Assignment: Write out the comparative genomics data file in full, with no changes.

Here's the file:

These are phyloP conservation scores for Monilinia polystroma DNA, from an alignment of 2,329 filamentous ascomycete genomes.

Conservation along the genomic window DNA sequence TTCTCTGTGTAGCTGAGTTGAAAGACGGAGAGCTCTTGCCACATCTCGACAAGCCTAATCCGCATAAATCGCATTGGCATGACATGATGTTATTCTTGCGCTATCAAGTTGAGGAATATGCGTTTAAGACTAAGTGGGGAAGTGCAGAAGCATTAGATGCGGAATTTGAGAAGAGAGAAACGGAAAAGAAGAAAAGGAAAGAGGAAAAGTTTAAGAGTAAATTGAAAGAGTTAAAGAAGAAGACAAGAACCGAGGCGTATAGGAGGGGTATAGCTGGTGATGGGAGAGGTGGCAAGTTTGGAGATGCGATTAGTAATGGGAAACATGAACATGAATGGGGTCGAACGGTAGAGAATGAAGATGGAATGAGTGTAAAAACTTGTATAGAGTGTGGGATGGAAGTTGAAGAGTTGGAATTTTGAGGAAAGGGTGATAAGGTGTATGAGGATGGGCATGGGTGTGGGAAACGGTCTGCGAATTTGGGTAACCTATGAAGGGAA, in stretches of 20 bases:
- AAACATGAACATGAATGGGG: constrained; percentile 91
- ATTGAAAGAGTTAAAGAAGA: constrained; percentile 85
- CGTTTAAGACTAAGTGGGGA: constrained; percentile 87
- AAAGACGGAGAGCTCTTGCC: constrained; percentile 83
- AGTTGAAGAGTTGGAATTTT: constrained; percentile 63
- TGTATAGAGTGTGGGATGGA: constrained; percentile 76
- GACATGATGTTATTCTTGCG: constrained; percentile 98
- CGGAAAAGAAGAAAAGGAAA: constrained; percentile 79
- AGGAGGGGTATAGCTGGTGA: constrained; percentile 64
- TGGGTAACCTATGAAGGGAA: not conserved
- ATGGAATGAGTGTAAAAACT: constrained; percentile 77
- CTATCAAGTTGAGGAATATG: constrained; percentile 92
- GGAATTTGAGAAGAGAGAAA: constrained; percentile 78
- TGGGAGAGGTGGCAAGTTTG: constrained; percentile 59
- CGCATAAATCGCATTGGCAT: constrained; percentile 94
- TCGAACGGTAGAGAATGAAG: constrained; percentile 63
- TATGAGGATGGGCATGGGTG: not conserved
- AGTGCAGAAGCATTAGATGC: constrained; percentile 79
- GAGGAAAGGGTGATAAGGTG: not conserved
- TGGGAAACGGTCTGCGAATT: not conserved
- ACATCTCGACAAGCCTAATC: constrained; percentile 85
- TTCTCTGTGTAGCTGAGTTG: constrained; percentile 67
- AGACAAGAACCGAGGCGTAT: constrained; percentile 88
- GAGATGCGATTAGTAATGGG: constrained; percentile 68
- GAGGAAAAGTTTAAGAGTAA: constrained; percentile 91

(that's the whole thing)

These are phyloP conservation scores for Monilinia polystroma DNA, from an alignment of 2,329 filamentous ascomycete genomes.

Conservation along the genomic window DNA sequence TTCTCTGTGTAGCTGAGTTGAAAGACGGAGAGCTCTTGCCACATCTCGACAAGCCTAATCCGCATAAATCGCATTGGCATGACATGATGTTATTCTTGCGCTATCAAGTTGAGGAATATGCGTTTAAGACTAAGTGGGGAAGTGCAGAAGCATTAGATGCGGAATTTGAGAAGAGAGAAACGGAAAAGAAGAAAAGGAAAGAGGAAAAGTTTAAGAGTAAATTGAAAGAGTTAAAGAAGAAGACAAGAACCGAGGCGTATAGGAGGGGTATAGCTGGTGATGGGAGAGGTGGCAAGTTTGGAGATGCGATTAGTAATGGGAAACATGAACATGAATGGGGTCGAACGGTAGAGAATGAAGATGGAATGAGTGTAAAAACTTGTATAGAGTGTGGGATGGAAGTTGAAGAGTTGGAATTTTGAGGAAAGGGTGATAAGGTGTATGAGGATGGGCATGGGTGTGGGAAACGGTCTGCGAATTTGGGTAACCTATGAAGGGAA, in stretches of 20 bases:
- AAACATGAACATGAATGGGG: constrained; percentile 91
- ATTGAAAGAGTTAAAGAAGA: constrained; percentile 85
- CGTTTAAGACTAAGTGGGGA: constrained; percentile 87
- AAAGACGGAGAGCTCTTGCC: constrained; percentile 83
- AGTTGAAGAGTTGGAATTTT: constrained; percentile 63
- TGTATAGAGTGTGGGATGGA: constrained; percentile 76
- GACATGATGTTATTCTTGCG: constrained; percentile 98
- CGGAAAAGAAGAAAAGGAAA: constrained; percentile 79
- AGGAGGGGTATAGCTGGTGA: constrained; percentile 64
- TGGGTAACCTATGAAGGGAA: not conserved
- ATGGAATGAGTGTAAAAACT: constrained; percentile 77
- CTATCAAGTTGAGGAATATG: constrained; percentile 92
- GGAATTTGAGAAGAGAGAAA: constrained; percentile 78
- TGGGAGAGGTGGCAAGTTTG: constrained; percentile 59
- CGCATAAATCGCATTGGCAT: constrained; percentile 94
- TCGAACGGTAGAGAATGAAG: constrained; percentile 63
- TATGAGGATGGGCATGGGTG: not conserved
- AGTGCAGAAGCATTAGATGC: constrained; percentile 79
- GAGGAAAGGGTGATAAGGTG: not conserved
- TGGGAAACGGTCTGCGAATT: not conserved
- ACATCTCGACAAGCCTAATC: constrained; percentile 85
- TTCTCTGTGTAGCTGAGTTG: constrained; percentile 67
- AGACAAGAACCGAGGCGTAT: constrained; percentile 88
- GAGATGCGATTAGTAATGGG: constrained; percentile 68
- GAGGAAAAGTTTAAGAGTAA: constrained; percentile 91